Sometimes the embryos are frozen and thawed at a later date for embryo transfer. This is often done when fresh embryos fail to implant or when a woman wants to preserve her eggs in order to become pregnant years later. Women either time implantation with their ovulation cycle or receive estrogen and progesterone medications to prepare their uterine linings for implantation.

 

Why  IVF procedure is performed

IVF is done to help a woman become pregnant. It is used to treat many causes of infertility, including:

  • Advanced age of the woman (advanced maternal age)
  • Damaged or blocked Fallopian tubes (can be caused by pelvic inflammatory disease or prior reproductive surgery)
  • Endometriosis
  • Male factor infertility, including decreased sperm count and blockage
  • Unexplained infertility

 

Risks

IVF involves large amounts of physical and emotional energy, time, and money. Many couples dealing with infertility suffer stress and depression.

A woman taking fertility medicines may have bloating, abdominal pain, mood swings, headaches, and other side effects. Many IVF medicines must be given by injection, often several times a day. Repeated injections can cause bruising.

In rare cases, fertility drugs may cause ovarian hyperstimulation syndrome (OHSS). This condition causes a buildup of fluid in the abdomen and chest. Symptoms include abdominal pain, bloating, rapid weight gain (10 pounds or 4.5 kilograms within 3 to 5 days), decreased urination despite drinking plenty of fluids, nausea, vomiting, and shortness of breath. Mild cases can be treated with bed rest. More severe cases require draining of the fluid with a needle.

Medical studies have shown so far that fertility drugs are not linked to ovarian cancer.

Risks of egg retrieval include reactions to anesthesia, bleeding, infection, and damage to structures surrounding the ovaries, including the bowel and bladder.

There is a risk of multiple pregnancies when more than one embryo is placed into the womb. Carrying more than one baby at a time increases the risk of premature birth and low birth weight. (However, even a single baby born after IVF is at higher risk for prematurity and low birth weight.)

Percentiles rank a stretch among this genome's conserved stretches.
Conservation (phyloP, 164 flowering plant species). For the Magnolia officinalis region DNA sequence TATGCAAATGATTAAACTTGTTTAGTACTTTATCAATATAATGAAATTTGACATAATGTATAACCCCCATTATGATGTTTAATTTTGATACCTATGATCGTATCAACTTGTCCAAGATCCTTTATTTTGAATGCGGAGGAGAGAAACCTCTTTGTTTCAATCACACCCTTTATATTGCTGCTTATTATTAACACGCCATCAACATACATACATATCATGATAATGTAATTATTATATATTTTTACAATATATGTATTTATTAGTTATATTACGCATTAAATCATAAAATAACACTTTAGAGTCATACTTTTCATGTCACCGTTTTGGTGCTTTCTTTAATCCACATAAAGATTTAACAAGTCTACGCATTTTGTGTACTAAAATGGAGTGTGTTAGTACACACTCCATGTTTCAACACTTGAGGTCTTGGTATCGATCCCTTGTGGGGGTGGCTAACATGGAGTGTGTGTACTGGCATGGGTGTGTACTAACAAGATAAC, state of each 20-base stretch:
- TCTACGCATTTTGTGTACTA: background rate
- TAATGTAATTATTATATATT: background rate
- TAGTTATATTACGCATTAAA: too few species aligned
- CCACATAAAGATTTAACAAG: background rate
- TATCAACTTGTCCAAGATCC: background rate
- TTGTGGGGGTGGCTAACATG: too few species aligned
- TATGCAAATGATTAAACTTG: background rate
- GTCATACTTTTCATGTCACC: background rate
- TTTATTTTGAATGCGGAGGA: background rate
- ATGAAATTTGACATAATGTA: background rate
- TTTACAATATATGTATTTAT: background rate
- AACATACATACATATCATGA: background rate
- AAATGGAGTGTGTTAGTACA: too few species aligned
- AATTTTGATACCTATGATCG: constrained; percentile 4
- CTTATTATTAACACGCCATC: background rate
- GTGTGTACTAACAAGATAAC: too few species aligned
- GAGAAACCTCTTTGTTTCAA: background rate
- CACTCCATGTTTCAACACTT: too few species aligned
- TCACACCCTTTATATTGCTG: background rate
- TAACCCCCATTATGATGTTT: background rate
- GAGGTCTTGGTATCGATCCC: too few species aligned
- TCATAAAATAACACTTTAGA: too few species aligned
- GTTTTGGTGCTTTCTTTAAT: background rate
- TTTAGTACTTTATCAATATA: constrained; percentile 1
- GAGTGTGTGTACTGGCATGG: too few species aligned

It is unclear whether IVF increases the risk of birth defects.

IVF is very costly. Some, but not all, states have laws that say health insurance companies must offer some type of coverage. But, many insurance plans do not cover infertility treatment. Fees for a single IVF cycle include costs for medicines, surgery, anesthesia, ultrasounds, blood tests, processing the eggs and sperm, embryo storage, and embryo transfer. The exact total of a single IVF cycle varies, but may cost more than $12,000 to $17,000.

After the Procedure

After embryo transfer, the woman may be told to rest for the remainder of the day. Complete bed rest is not necessary, unless there is an increased risk of OHSS. Most women return to normal activities the next day.

Women who undergo IVF must take daily shots or pills of the hormone progesterone for 8 to 10 weeks after the embryo transfer. Progesterone is a hormone produced naturally by the ovaries that helps thicken the lining of the womb (uterus). This makes it easier for the embryo to implant. Too little progesterone during the early weeks of pregnancy may lead to miscarriage.

About 12 to 14 days after the embryo transfer, the woman will return to the clinic so that a pregnancy test can be done.

Call your health care provider right away if you had IVF and have:

  • A fever over 100.5°F (38°C)
  • Pelvic pain
  • Heavy bleeding from the vagina
  • Blood in the urine

Outlook (Prognosis)

Statistics vary from one clinic to another and must be looked at carefully.

  • Pregnancy rates reflect the number of women who became pregnant after IVF. But not all pregnancies result in a live birth.
  • Live birth rates reflect the number of women who give birth to a living child.

According to the Society of Assisted Reproductive Technologies (SART), the approximate chance of giving birth to a live baby after IVF is as follows:

  • 41% to 43% for women under age 35
  • 33% to 36% for women age 35 to 37
  • 23% to 27% for women ages 38 to 40
  • 13% to 18% for women age 41 and over

 

 

Read More

  • Endometriosis
  • Infertility
  • Pelvic inflammatory disease (PID)

 

Courtesy: Eunice Kennedy Shriver National Institute of Child Health and Human Development.